From here on out, please ignore my straps – since these photos were taken in a public area I needed a layer beneath the tees so I could change in the middle, and since I was getting weird show-through from the double layer of hems, I decided to photograph the pants with just my slightly ratty RTW cami.

So let’s talk about pants, bay-bee! These are the Peppermint Wide-Leg Pants, and I love them, as I loved them the first time I made them. I still haven’t solved my main fit issue though, i.e., the front pockets. I’m pretty sure I need a protruding stomach adjustment. The overall width is okay (you can tell because the side seam is hanging straight) but the front waistline dips a little instead of sitting level. I’m happy to make another pair though, and trial that adjustment! They fly together and I feel very happy and comfortable in them.

The fabric I used is something mysterious from TMOS. It’s quite heavy. It almost feels like indoor/outdoor fabric but it’s not waterproof and it burns like natural fiber. I can’t shake the feeling that it’s coated, though. The pocket linings are a scrap of shirting cotton, and the leather button is from my flea-market stash. I have a healthy chunk of this mystery fabric left but I don’t have a plan for it! Any thoughts?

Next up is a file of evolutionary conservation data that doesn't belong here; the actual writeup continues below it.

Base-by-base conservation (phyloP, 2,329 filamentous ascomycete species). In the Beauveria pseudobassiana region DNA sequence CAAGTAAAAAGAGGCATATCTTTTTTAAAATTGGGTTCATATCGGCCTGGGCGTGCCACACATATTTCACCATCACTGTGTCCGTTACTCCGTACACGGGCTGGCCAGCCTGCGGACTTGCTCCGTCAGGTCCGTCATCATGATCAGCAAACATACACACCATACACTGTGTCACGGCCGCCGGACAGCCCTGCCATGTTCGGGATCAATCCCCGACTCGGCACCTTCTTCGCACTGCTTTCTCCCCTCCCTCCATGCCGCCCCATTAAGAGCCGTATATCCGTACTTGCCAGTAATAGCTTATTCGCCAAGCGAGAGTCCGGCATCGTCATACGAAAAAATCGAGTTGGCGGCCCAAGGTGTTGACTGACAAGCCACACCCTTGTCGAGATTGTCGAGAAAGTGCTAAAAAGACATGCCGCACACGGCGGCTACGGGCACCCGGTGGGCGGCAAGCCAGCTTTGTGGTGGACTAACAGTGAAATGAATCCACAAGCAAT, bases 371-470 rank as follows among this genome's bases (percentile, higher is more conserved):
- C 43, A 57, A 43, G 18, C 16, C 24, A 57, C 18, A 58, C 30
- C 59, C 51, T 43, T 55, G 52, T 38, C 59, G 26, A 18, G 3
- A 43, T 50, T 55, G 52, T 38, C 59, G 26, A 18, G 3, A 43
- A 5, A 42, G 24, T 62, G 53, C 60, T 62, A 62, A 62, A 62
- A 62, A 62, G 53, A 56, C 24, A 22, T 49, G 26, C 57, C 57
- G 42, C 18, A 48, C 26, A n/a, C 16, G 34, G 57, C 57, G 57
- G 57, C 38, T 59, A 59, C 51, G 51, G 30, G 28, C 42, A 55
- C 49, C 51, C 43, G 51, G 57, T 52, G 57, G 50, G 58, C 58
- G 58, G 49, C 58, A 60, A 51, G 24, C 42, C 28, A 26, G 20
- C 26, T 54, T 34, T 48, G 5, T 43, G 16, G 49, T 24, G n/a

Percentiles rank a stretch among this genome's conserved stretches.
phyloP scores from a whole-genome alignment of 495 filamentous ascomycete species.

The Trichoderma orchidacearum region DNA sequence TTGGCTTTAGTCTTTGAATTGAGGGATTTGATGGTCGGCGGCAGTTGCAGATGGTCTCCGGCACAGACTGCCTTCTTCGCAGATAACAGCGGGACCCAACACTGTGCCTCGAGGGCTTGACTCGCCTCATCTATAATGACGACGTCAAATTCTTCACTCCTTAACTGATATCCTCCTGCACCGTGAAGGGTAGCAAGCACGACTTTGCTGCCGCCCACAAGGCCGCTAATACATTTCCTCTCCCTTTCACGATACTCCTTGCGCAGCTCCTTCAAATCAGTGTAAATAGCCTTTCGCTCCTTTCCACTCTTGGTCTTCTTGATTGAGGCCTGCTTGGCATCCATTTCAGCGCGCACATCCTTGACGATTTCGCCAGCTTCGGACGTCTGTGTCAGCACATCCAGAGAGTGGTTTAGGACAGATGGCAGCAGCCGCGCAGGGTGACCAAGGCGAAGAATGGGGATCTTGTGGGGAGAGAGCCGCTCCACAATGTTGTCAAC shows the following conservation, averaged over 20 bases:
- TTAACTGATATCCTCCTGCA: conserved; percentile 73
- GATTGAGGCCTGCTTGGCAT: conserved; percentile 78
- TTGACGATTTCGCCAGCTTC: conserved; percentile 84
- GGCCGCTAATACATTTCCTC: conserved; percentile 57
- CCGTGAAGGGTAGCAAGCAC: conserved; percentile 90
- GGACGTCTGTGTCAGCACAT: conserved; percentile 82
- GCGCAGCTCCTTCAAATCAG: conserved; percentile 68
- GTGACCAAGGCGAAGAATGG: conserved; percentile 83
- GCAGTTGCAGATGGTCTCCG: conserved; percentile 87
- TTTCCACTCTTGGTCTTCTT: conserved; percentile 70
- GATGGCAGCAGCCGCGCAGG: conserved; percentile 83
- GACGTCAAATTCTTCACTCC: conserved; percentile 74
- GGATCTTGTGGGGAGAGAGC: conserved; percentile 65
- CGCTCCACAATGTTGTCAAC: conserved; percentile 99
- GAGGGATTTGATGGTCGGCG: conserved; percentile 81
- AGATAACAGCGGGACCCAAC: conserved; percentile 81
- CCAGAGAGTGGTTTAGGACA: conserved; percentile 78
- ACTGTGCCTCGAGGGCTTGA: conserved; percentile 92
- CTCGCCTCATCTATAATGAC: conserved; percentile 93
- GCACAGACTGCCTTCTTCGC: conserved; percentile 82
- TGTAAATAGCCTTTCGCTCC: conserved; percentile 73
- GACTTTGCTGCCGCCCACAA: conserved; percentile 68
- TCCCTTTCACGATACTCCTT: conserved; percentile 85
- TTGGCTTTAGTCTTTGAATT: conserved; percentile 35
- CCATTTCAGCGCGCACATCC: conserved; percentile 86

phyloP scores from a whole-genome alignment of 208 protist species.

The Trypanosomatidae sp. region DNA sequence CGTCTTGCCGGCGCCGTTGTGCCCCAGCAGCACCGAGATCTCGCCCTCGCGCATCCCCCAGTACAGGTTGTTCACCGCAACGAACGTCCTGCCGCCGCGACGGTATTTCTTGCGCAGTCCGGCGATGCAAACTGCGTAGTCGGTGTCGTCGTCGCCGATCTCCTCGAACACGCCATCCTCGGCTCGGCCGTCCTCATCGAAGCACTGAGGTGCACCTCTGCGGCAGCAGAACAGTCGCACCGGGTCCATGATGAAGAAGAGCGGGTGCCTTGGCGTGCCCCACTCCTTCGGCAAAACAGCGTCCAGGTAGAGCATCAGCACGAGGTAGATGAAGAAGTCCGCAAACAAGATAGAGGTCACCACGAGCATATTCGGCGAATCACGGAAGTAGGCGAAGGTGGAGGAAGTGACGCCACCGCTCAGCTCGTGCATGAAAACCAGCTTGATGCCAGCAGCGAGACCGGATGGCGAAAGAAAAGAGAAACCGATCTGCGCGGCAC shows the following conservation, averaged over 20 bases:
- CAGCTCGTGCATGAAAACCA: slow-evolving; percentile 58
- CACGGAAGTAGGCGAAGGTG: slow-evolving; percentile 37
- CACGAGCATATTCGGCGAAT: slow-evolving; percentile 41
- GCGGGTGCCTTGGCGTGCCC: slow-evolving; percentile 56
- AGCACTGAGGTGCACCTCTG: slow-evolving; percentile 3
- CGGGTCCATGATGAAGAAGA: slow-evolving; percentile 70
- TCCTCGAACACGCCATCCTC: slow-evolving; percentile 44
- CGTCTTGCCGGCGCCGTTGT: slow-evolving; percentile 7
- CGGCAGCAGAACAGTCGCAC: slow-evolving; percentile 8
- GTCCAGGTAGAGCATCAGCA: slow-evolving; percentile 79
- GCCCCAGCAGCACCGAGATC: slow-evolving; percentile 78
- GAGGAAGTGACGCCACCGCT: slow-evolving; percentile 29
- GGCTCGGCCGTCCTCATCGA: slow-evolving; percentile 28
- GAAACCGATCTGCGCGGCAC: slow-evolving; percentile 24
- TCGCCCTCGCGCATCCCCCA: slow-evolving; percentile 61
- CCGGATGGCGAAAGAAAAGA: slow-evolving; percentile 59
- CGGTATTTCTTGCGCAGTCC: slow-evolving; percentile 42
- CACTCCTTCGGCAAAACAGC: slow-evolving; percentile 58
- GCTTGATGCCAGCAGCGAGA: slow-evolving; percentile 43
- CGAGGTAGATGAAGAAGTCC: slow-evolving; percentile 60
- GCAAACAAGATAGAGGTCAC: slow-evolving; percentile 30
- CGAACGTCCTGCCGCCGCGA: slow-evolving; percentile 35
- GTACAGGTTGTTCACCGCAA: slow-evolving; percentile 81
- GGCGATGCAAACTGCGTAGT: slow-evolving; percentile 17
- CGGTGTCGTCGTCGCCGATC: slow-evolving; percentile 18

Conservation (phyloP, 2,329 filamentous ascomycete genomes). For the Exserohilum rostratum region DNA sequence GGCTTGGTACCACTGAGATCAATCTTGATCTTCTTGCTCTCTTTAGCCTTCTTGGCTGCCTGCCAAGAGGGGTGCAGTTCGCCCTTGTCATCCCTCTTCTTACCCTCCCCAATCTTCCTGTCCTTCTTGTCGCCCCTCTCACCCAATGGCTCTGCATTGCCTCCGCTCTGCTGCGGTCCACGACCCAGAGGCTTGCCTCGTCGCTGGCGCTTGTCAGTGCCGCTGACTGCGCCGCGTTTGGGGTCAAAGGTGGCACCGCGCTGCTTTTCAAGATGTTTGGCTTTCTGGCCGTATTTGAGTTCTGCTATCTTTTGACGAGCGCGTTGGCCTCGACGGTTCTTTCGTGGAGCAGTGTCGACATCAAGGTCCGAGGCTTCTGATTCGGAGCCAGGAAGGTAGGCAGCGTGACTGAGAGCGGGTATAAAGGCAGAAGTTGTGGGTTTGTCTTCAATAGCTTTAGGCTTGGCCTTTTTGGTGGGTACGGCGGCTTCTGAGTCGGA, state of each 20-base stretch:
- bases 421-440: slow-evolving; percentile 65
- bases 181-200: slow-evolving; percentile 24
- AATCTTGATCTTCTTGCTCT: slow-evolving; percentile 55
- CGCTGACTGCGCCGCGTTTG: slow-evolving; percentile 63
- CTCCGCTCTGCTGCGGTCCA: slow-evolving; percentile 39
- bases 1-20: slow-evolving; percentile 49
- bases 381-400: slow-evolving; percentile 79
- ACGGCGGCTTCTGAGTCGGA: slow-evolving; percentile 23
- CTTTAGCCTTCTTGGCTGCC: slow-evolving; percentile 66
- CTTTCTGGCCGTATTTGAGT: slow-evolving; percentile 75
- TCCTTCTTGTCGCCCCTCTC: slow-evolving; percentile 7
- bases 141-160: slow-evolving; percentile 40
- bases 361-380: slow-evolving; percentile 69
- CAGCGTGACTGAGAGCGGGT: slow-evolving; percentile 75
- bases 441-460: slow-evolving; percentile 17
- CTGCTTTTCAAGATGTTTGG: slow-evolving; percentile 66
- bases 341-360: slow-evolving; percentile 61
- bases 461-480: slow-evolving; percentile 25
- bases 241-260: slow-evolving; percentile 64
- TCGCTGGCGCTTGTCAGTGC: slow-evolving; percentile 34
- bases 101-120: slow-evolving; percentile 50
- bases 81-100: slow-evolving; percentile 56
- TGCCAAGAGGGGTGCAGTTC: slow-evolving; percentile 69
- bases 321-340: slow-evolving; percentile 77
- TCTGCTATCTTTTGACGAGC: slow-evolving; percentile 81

I only made one change to this pattern, which was to grow-on the fly extensions. However, I forgot to extend the pocket bags to match! See those short lines of stitching to the farthest left and right? Those are keeping the edges of the pocket bags in place. Luckily they’re not visible when the pants are zipped. Also, I only changed thread color once (I like tonal topstitching) and it was to match the zipper tape – at the time I readily acknowledge it was a pain in the neck to rethread for, like, two 6” lines of stitching, but now I think it was worth it. Mm. Tonal.  

I quite like these patterns and garments as a benchmark, actually – a year ago I never would have worn wide cropped pants or exuberantly printed tees, and yet I have not travelled so far that I don’t appreciate a $0 pattern price tag.   

Also, my basket-weave button matches my basket-weave shoes. Ladies, gentlemen, and others, I feel I have ARRIVED.